Role Playing Games remain the backbone of the software release schedule, and despite the fact that the Japanese development scene has been waning for a number of years, they’re still the masters of this particular genre. Both of our two finalists were developed in the Japan, with each of them sequels in a hugely popular franchise. They couldn’t be more different though, especially in terms of combat, with the exacting action of the Souls series going head to head with an all-new action-orientated take on the Final Fantasy framework.
Dark Souls III
Dark Souls III represents the culmination of just how far From Software and Hidetaki Miyazaki have come. Lessons have been learned from all games, resulting in the finest controls, most visually stunning entry in the series. One look at the snow covered areas is enough to show just how wonderful it looks. Enemy designs vary from area to area, with intimidating warriors that can harass you from rooftops, or monsters guarding bridges that must be toppled to progress.
We also have some of the best designed boss battles in the franchises history, and yet Dark Souls III manages to have the smoothest difficulty curve. This could of course be due to experience, but no encounter felt truly unfair in the early stages.
And then there’s the overarching lore, which is hidden among item descriptions, that perhaps gave me more of an incentive to take down a particularly hard boss later on. If this is how Dark Souls ends, it’s a terrific send off.
Final Fantasy XV
Final Fantasy XV really had no right to be as good as it turned out to be. The subject of one the the most tumultuous development cycles in modern gaming, the disparate parts somehow pulled together to bring us a fresh re-imagining of the Final Fantasy franchise that was just referential enough to the games that had come before it.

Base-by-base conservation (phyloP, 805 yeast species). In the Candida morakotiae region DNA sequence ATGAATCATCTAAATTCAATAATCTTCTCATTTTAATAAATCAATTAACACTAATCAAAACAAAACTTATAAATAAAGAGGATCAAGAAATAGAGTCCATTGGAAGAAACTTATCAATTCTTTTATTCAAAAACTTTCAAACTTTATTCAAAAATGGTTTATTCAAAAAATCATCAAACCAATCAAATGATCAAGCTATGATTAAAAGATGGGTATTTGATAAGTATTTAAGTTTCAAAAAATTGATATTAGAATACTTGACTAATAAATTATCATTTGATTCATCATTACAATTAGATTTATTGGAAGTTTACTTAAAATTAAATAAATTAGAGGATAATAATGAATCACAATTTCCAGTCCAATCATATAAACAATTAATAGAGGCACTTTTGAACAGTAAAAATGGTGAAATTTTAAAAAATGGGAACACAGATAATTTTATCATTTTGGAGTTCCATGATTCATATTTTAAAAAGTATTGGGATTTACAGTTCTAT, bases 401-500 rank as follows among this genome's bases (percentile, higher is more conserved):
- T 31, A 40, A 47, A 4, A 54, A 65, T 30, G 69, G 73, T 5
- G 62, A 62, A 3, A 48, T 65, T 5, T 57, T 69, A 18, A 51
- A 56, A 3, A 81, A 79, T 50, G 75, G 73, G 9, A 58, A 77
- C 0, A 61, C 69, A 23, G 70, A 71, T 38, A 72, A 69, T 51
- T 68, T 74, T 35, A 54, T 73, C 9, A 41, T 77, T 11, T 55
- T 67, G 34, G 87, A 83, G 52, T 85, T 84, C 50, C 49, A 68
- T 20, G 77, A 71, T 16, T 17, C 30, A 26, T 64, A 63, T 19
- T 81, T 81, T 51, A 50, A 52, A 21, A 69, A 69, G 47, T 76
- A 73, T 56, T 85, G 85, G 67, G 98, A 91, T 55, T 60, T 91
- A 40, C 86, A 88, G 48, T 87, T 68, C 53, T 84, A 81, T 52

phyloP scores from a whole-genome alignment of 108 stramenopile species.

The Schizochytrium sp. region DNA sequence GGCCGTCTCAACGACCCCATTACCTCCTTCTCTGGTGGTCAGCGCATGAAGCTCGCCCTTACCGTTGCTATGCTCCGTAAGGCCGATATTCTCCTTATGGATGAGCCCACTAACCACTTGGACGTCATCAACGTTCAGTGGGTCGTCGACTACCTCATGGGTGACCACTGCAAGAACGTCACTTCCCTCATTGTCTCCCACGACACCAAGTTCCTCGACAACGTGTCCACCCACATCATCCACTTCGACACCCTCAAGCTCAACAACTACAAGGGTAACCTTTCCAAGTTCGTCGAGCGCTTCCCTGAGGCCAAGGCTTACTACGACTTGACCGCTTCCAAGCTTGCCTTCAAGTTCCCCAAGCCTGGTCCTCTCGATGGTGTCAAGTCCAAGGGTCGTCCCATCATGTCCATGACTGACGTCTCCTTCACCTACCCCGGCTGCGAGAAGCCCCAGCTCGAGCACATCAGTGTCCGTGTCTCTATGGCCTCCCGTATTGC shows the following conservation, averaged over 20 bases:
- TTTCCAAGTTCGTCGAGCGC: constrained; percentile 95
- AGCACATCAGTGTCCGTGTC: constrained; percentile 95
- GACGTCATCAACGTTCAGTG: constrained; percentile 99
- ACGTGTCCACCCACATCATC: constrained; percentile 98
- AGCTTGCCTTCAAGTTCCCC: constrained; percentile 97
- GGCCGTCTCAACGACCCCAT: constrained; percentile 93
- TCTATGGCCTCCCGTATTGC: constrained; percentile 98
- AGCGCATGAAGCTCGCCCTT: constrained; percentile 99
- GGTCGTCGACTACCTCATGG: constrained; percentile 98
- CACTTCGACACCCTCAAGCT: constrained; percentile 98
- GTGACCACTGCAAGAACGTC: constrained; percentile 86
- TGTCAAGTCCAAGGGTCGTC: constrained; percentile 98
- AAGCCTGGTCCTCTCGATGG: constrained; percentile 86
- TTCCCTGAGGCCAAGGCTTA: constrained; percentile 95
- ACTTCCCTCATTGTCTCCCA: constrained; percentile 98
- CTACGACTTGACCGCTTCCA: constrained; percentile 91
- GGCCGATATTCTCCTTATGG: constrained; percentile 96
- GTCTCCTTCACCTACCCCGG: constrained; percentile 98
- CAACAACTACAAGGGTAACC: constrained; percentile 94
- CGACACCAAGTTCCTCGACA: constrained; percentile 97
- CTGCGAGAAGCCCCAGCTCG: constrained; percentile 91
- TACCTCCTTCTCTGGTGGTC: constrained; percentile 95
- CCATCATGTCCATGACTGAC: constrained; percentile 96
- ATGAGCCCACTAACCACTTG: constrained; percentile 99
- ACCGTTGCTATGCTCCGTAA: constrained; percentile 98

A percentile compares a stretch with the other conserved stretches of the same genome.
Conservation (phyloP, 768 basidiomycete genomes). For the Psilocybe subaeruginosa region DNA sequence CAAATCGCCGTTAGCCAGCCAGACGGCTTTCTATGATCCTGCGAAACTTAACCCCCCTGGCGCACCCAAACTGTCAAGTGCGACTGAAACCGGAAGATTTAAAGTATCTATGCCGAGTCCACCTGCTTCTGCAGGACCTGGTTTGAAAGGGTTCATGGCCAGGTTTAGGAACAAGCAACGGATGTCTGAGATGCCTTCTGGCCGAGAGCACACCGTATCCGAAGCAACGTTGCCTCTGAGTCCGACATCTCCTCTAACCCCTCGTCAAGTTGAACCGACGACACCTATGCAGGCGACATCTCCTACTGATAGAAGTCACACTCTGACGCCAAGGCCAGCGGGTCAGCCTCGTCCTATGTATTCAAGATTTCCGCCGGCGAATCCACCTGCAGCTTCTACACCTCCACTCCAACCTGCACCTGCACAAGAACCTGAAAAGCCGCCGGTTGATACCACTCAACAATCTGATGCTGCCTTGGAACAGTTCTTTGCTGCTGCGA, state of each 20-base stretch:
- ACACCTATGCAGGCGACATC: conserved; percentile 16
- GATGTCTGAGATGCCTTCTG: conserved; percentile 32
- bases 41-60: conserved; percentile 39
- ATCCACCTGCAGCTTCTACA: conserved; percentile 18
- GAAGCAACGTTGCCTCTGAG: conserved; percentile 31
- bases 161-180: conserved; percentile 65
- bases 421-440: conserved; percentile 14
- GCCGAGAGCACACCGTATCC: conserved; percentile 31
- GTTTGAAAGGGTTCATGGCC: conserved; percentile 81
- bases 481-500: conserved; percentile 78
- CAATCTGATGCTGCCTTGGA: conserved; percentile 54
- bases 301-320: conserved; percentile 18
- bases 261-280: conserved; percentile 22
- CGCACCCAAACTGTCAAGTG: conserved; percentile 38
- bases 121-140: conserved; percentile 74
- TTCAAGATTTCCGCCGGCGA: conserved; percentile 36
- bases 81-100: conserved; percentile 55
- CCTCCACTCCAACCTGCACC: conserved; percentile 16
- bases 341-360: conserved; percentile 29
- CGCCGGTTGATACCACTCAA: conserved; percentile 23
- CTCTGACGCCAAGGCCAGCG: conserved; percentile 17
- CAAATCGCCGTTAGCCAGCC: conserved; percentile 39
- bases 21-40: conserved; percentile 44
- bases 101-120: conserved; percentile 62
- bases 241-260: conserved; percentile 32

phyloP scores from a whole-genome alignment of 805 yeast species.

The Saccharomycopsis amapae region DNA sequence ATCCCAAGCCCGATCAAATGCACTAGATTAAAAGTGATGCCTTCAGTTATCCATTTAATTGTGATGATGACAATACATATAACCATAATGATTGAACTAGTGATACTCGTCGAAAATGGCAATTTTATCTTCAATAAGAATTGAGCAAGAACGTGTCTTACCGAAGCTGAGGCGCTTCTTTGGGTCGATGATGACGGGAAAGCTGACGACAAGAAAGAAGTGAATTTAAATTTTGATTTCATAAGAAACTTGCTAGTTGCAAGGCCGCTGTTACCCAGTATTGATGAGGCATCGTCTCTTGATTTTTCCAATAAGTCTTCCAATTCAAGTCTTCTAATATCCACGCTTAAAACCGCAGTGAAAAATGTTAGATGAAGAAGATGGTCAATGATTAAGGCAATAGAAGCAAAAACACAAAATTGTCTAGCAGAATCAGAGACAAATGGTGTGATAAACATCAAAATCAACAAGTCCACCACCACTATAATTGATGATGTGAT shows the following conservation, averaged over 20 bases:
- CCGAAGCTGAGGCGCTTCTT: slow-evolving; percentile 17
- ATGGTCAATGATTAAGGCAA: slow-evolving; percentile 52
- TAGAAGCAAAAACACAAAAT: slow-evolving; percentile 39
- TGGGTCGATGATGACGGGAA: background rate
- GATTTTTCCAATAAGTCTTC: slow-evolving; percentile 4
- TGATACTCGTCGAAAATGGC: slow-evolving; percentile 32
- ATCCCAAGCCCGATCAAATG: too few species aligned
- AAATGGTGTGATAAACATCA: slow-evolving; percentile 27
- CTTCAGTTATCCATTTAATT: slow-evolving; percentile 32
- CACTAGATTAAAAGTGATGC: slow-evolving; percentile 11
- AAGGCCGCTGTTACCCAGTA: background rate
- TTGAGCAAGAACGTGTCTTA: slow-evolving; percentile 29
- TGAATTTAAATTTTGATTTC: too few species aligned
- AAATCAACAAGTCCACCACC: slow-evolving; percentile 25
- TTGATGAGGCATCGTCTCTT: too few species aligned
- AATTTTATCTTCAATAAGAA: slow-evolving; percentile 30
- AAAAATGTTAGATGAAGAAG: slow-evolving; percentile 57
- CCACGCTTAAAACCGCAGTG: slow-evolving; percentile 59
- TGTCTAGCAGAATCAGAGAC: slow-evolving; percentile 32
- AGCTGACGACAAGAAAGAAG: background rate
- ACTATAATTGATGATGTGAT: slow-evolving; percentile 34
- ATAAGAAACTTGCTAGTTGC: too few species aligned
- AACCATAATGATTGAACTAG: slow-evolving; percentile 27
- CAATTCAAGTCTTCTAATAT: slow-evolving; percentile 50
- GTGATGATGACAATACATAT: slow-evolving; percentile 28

What marks it out as being particularly revolutionary was the way in which it handled the RPG party system, and the resulting narrative strands that came from their interactions. Prince Noctis and his retainers, Ignis, Gladiolus and Prompto, aren’t just cookie-cutter genre stereotypes, and nor do they simply play a game of follow the leader as happens in so many other RPGs. By the end of your playthrough you’ll know so many small details about each of them, and you’ll discover that they’re quietly amongst the most well-written and well-rounded characters in a modern RPG. The details may not be life-changing, or even that interesting, but there are few games that make you want to spend an extended amount of time with the cast.
Besides the unexpected successes, Final Fantasy XV continued the series’ penchant for generation-leading visuals, and it looks simply stunning, with a huge open-world that stretches out in front of you for miles. The fact that you can either traverse them by Chocobo, or take a more relaxed drive while the scenery zips by makes the whole thing all the more enjoyable.
In the end, our 2016 award for Best Role Playing Game goes to:
Runners up in alphabetical order
- Bravely Second: End Layer
- Final Fantasy XV
- Fire Emblem Fates: Birthright
- I Am Setsuna
- The Witcher III: Wild Hunt – Blood and Wine